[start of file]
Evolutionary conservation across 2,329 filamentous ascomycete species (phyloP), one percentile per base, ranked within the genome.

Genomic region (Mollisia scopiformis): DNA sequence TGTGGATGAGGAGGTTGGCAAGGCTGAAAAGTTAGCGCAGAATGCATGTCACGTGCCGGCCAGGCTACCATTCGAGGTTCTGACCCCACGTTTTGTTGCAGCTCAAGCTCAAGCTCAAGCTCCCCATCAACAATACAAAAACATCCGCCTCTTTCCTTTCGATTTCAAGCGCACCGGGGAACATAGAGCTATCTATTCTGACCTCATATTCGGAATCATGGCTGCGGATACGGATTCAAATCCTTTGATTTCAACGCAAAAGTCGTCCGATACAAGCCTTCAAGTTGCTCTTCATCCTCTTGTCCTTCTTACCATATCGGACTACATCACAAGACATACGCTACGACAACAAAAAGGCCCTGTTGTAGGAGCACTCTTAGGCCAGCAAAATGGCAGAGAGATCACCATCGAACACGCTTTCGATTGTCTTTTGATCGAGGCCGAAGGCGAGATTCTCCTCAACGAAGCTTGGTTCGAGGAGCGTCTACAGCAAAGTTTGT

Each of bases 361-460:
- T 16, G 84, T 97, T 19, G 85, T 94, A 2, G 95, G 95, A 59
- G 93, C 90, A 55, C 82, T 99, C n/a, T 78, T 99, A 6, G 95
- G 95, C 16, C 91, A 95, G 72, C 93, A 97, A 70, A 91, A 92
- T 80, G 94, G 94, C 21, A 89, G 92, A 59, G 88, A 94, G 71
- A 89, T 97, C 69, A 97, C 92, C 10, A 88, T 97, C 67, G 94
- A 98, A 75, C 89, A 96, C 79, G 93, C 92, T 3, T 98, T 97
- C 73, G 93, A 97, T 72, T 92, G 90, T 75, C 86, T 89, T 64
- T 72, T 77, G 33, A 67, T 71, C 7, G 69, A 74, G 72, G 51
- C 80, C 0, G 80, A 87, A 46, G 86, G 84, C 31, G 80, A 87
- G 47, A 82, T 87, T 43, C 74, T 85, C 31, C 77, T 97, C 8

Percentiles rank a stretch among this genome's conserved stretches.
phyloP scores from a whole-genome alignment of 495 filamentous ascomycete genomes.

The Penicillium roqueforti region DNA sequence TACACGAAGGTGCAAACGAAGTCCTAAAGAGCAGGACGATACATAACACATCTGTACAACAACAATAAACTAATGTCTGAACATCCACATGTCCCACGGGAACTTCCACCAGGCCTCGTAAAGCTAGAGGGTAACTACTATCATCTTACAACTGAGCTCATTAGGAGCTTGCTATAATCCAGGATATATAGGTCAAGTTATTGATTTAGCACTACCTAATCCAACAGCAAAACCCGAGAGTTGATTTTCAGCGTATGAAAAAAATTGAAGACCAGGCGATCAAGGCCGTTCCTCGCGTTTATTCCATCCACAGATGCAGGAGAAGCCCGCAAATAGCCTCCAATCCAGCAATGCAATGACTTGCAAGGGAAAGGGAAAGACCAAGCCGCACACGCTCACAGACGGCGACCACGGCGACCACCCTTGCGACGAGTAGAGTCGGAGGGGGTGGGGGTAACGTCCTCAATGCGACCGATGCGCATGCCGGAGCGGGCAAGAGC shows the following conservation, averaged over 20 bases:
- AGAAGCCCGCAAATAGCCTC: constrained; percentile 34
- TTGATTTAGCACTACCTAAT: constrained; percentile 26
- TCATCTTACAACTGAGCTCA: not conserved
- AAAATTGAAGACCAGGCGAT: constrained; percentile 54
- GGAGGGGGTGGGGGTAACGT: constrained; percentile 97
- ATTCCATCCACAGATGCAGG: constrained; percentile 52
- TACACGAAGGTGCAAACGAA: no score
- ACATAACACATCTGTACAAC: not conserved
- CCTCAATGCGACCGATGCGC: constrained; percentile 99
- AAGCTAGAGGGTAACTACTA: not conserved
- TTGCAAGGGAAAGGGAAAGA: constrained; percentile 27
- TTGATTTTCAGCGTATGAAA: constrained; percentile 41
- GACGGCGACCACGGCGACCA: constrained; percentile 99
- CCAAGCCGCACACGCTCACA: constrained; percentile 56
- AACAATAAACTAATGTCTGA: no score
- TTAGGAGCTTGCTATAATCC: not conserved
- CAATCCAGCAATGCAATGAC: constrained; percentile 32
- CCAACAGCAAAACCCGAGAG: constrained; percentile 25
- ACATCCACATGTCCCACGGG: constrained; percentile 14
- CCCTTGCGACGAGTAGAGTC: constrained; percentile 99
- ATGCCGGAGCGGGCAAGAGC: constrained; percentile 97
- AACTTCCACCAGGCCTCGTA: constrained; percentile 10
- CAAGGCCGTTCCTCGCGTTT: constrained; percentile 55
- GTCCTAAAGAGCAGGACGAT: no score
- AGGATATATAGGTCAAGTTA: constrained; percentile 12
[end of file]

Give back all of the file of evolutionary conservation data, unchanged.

Evolutionary conservation across 2,329 filamentous ascomycete species (phyloP), one percentile per base, ranked within the genome.

Genomic region (Mollisia scopiformis): DNA sequence TGTGGATGAGGAGGTTGGCAAGGCTGAAAAGTTAGCGCAGAATGCATGTCACGTGCCGGCCAGGCTACCATTCGAGGTTCTGACCCCACGTTTTGTTGCAGCTCAAGCTCAAGCTCAAGCTCCCCATCAACAATACAAAAACATCCGCCTCTTTCCTTTCGATTTCAAGCGCACCGGGGAACATAGAGCTATCTATTCTGACCTCATATTCGGAATCATGGCTGCGGATACGGATTCAAATCCTTTGATTTCAACGCAAAAGTCGTCCGATACAAGCCTTCAAGTTGCTCTTCATCCTCTTGTCCTTCTTACCATATCGGACTACATCACAAGACATACGCTACGACAACAAAAAGGCCCTGTTGTAGGAGCACTCTTAGGCCAGCAAAATGGCAGAGAGATCACCATCGAACACGCTTTCGATTGTCTTTTGATCGAGGCCGAAGGCGAGATTCTCCTCAACGAAGCTTGGTTCGAGGAGCGTCTACAGCAAAGTTTGT

Each of bases 361-460:
- T 16, G 84, T 97, T 19, G 85, T 94, A 2, G 95, G 95, A 59
- G 93, C 90, A 55, C 82, T 99, C n/a, T 78, T 99, A 6, G 95
- G 95, C 16, C 91, A 95, G 72, C 93, A 97, A 70, A 91, A 92
- T 80, G 94, G 94, C 21, A 89, G 92, A 59, G 88, A 94, G 71
- A 89, T 97, C 69, A 97, C 92, C 10, A 88, T 97, C 67, G 94
- A 98, A 75, C 89, A 96, C 79, G 93, C 92, T 3, T 98, T 97
- C 73, G 93, A 97, T 72, T 92, G 90, T 75, C 86, T 89, T 64
- T 72, T 77, G 33, A 67, T 71, C 7, G 69, A 74, G 72, G 51
- C 80, C 0, G 80, A 87, A 46, G 86, G 84, C 31, G 80, A 87
- G 47, A 82, T 87, T 43, C 74, T 85, C 31, C 77, T 97, C 8

Percentiles rank a stretch among this genome's conserved stretches.
phyloP scores from a whole-genome alignment of 495 filamentous ascomycete genomes.

The Penicillium roqueforti region DNA sequence TACACGAAGGTGCAAACGAAGTCCTAAAGAGCAGGACGATACATAACACATCTGTACAACAACAATAAACTAATGTCTGAACATCCACATGTCCCACGGGAACTTCCACCAGGCCTCGTAAAGCTAGAGGGTAACTACTATCATCTTACAACTGAGCTCATTAGGAGCTTGCTATAATCCAGGATATATAGGTCAAGTTATTGATTTAGCACTACCTAATCCAACAGCAAAACCCGAGAGTTGATTTTCAGCGTATGAAAAAAATTGAAGACCAGGCGATCAAGGCCGTTCCTCGCGTTTATTCCATCCACAGATGCAGGAGAAGCCCGCAAATAGCCTCCAATCCAGCAATGCAATGACTTGCAAGGGAAAGGGAAAGACCAAGCCGCACACGCTCACAGACGGCGACCACGGCGACCACCCTTGCGACGAGTAGAGTCGGAGGGGGTGGGGGTAACGTCCTCAATGCGACCGATGCGCATGCCGGAGCGGGCAAGAGC shows the following conservation, averaged over 20 bases:
- AGAAGCCCGCAAATAGCCTC: constrained; percentile 34
- TTGATTTAGCACTACCTAAT: constrained; percentile 26
- TCATCTTACAACTGAGCTCA: not conserved
- AAAATTGAAGACCAGGCGAT: constrained; percentile 54
- GGAGGGGGTGGGGGTAACGT: constrained; percentile 97
- ATTCCATCCACAGATGCAGG: constrained; percentile 52
- TACACGAAGGTGCAAACGAA: no score
- ACATAACACATCTGTACAAC: not conserved
- CCTCAATGCGACCGATGCGC: constrained; percentile 99
- AAGCTAGAGGGTAACTACTA: not conserved
- TTGCAAGGGAAAGGGAAAGA: constrained; percentile 27
- TTGATTTTCAGCGTATGAAA: constrained; percentile 41
- GACGGCGACCACGGCGACCA: constrained; percentile 99
- CCAAGCCGCACACGCTCACA: constrained; percentile 56
- AACAATAAACTAATGTCTGA: no score
- TTAGGAGCTTGCTATAATCC: not conserved
- CAATCCAGCAATGCAATGAC: constrained; percentile 32
- CCAACAGCAAAACCCGAGAG: constrained; percentile 25
- ACATCCACATGTCCCACGGG: constrained; percentile 14
- CCCTTGCGACGAGTAGAGTC: constrained; percentile 99
- ATGCCGGAGCGGGCAAGAGC: constrained; percentile 97
- AACTTCCACCAGGCCTCGTA: constrained; percentile 10
- CAAGGCCGTTCCTCGCGTTT: constrained; percentile 55
- GTCCTAAAGAGCAGGACGAT: no score
- AGGATATATAGGTCAAGTTA: constrained; percentile 12